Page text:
Monster Munch by Joe Gillespie

by Joe Gillespie — Nov 1, 1998
godzilla

The radio says that Godzilla is headed for town, everybody has to get out quick!

But there's only one road out of town.

And, just out of town there are a couple of roundabouts, so all the traffic has to slow down before it can even reach the highway.

The road out of town was built for normal day-to-day traffic, not for a mad, mass exodus like this.

Folks, I think we have a bandwidth problem!

The original meaning of the word bandwidth referred to radio bands and how many stations could be crammed close together into certain 'bands' of the electromagnetic spectrum without interfering with one another.

On the internet, it refers to the amount of traffic that can pass between any two points. Just like the traffic trying to escape Godzilla's hot breath, it's progress depends on two things - how wide the road is and how fast you can go.

No matter how wide the main highway is, and how fast the speed limit on it, your total journey time is governed by the slowest parts - the bottlenecks. That two mile stretch to the main highway only has two lanes - and a low speed limit. The traffic lights and roundabouts slow everything down even more.

The internet is just like the network of roads joining towns. There are the interstate highways, the roundabouts and traffic lights and the smaller roads into town. The flow of traffic coming into town, or your computer, can only be as fast as the slowest route in the total journey. Unless you have a dedicated line or multi-channel ISDN set-up, you have a one-lane highway and a very low speed limit dictated by your modem.

If you were to drive from New York to San Francisco, there are many routes that you could take. It's difficult to know which will be the fastest at any particular time because of local traffic conditions along the way. You might have to make quite a few detours because of unexpected incidents.

Similarly, the path of any particular chunk of data traversing the internet can take many different routes. Two pictures side by side on a Web page could well have arrived by completely different routes and can't be guaranteed to turn-up in the correct order either.

Given that there are severe restrictions on the amount of data arriving at any computer, it makes sense to leave out as much extraneous data as possible. That's why graphics compression is so important. They say that a picture is worth a thousand words, on the Web, it probably is. Even a relatively small GIF or JPEG file will use as much bandwidth as a thousand words (6K). These two main graphic file formats used on the Web use very different methods to compress the data. GIF uses a 'lossless' compression technique, so the image is never compromised in the process. Because it works best with flat colors, it is most suitable for graphic images, type and interface elements.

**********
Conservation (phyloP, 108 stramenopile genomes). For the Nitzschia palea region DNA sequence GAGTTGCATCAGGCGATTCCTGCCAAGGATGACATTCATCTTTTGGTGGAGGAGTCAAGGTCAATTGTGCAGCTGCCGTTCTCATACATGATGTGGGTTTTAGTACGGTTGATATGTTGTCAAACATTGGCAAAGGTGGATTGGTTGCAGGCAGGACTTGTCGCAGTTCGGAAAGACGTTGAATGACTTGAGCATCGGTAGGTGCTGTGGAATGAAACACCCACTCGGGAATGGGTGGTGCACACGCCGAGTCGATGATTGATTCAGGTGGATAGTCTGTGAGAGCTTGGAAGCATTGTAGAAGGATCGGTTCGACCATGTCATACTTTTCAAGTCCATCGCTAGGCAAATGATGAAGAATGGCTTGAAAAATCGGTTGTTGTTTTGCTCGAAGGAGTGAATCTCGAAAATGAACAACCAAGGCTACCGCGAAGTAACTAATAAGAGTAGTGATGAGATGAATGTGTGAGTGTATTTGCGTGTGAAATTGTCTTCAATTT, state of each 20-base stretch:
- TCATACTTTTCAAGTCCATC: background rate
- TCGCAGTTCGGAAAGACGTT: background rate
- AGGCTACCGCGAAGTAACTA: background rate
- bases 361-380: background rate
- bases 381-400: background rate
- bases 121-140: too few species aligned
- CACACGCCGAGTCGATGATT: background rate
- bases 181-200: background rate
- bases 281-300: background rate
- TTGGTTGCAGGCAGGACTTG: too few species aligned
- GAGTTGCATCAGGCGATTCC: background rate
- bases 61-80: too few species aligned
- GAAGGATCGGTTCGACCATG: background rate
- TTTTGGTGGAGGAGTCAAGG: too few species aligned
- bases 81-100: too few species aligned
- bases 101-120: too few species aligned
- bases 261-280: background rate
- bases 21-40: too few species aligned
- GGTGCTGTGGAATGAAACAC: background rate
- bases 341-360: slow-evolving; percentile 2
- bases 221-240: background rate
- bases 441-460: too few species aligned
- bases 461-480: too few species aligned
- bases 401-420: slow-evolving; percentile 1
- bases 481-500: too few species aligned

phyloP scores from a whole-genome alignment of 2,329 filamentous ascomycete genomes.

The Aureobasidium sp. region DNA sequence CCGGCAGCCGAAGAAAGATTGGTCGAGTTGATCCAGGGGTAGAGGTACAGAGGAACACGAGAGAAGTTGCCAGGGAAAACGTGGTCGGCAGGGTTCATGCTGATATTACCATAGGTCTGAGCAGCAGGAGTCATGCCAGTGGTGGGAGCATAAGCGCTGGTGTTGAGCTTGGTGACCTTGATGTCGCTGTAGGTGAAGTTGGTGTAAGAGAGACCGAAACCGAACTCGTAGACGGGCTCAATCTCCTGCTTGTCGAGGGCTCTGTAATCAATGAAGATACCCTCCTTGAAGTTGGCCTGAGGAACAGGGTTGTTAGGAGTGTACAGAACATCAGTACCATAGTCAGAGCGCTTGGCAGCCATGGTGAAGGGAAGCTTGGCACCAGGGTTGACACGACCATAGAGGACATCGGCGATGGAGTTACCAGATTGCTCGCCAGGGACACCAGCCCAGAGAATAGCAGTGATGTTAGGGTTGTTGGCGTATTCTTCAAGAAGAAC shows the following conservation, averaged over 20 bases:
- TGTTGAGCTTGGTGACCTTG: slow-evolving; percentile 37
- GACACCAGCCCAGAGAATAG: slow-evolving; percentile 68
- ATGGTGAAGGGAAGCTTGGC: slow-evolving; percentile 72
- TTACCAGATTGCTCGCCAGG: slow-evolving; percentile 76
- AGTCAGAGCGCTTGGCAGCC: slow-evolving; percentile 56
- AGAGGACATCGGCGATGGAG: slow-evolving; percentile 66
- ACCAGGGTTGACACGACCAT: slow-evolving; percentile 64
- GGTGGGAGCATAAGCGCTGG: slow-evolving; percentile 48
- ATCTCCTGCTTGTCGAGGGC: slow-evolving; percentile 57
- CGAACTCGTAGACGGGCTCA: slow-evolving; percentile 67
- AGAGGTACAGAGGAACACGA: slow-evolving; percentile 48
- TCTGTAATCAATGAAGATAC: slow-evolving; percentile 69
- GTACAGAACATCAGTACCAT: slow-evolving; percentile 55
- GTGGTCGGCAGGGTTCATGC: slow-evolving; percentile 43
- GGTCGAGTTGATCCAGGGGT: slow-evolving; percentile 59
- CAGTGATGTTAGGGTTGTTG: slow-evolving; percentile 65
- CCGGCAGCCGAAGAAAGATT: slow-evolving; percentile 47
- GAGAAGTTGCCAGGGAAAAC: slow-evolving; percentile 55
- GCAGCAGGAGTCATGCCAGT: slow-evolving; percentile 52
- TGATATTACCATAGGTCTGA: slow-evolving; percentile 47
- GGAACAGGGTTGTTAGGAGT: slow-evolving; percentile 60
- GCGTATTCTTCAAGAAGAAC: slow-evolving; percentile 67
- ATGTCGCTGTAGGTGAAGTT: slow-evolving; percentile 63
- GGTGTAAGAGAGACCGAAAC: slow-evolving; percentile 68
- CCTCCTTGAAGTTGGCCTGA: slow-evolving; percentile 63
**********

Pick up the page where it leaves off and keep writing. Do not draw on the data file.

GIFs can also handle regular patterns very efficiently. A checkerboard pattern can be used to simulate a huge range of colors that are still web-safe. Where some graphic file formats that rely purely on run-length encoding do not compress such patterns at all, the GIF format does a very good job.

The ability to reduce the bit depth of GIF images also helps to make files smaller. If you only need 4-bits for a particular image, why use 8-bits and double the file size for no reason?

Smaller files are faster files.

The JPEG file format uses a fairly complex set of algorithms which allow you to trade-off picture quality for file size. It will compress an image quite considerably before the effects of the compression start to show and works best on pictures that don't have large areas of flat colour like photographs and illustrations with lots of gradients and tonal changes.

When working with JPEGs, it is best to get hold of a software tool that provides an accurate before-and-after preview so that you can see the relative effects of compression and file size. Adobe ImageReady, AutoF/X WebVise Totality and BoxTop's ProJPEG plug-in for Photoshop are three particularly good solutions in this respect.

As a designer, you have to juggle image size, file format and compression techniques all the time to get the best result for the minimum bandwidth. Usually, there is a clear case for either GIF or JPEG. Sometimes, it's not so clear and you have to try both to see which gives the most effective result.

It is unfortunate that many designers who have moved from print to Web page design still think in print terms and try to force print layouts and styles on an alien medium. Bandwidth is rarely a problem in print unless you try to reproduce more colors that the printing press can handle or you have to use five point type to make the copy fit a given area.

Trying to make a literal translation from a DTP file to a Web page may seem expedient, but it invariably doesn't work because of the inexact formatting provided by the various browsers and the high bandwidth requirements of inappropriate graphics.

The key concept here is in being true to the medium. Web pages should be designed with their particular set of problems and restrictions in mind. No matter how good it looks, a slow Web page is a badly designed one.

Remember, that monster stomping and munching in the direction of someone's town, or computer, may be of your creation!

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